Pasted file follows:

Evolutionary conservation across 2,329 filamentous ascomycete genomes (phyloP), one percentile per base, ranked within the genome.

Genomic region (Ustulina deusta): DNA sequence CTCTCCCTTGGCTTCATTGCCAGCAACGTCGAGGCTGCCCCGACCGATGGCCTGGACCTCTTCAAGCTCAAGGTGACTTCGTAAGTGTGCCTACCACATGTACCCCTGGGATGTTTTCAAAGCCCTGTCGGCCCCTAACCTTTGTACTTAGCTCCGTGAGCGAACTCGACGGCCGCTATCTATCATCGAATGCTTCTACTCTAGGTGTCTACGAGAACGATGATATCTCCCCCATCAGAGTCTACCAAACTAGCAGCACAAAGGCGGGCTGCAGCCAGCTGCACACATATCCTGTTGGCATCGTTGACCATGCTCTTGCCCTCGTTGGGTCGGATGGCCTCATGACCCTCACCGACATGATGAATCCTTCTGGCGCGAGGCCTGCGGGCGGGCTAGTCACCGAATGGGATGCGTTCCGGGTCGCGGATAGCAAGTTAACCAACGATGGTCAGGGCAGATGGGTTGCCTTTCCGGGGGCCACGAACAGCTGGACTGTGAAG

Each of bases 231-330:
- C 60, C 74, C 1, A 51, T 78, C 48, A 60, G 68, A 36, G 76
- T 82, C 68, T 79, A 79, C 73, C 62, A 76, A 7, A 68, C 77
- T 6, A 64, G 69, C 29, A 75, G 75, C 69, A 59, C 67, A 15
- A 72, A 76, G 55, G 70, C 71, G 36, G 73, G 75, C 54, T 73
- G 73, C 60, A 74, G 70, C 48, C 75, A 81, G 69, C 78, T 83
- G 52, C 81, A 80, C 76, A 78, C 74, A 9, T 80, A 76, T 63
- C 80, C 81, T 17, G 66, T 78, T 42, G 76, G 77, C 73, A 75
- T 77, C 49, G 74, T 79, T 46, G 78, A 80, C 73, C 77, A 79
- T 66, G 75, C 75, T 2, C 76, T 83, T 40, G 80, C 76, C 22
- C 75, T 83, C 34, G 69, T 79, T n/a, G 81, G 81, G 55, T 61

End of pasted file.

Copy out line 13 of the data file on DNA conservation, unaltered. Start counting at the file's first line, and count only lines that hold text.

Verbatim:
- C 75, T 83, C 34, G 69, T 79, T n/a, G 81, G 81, G 55, T 61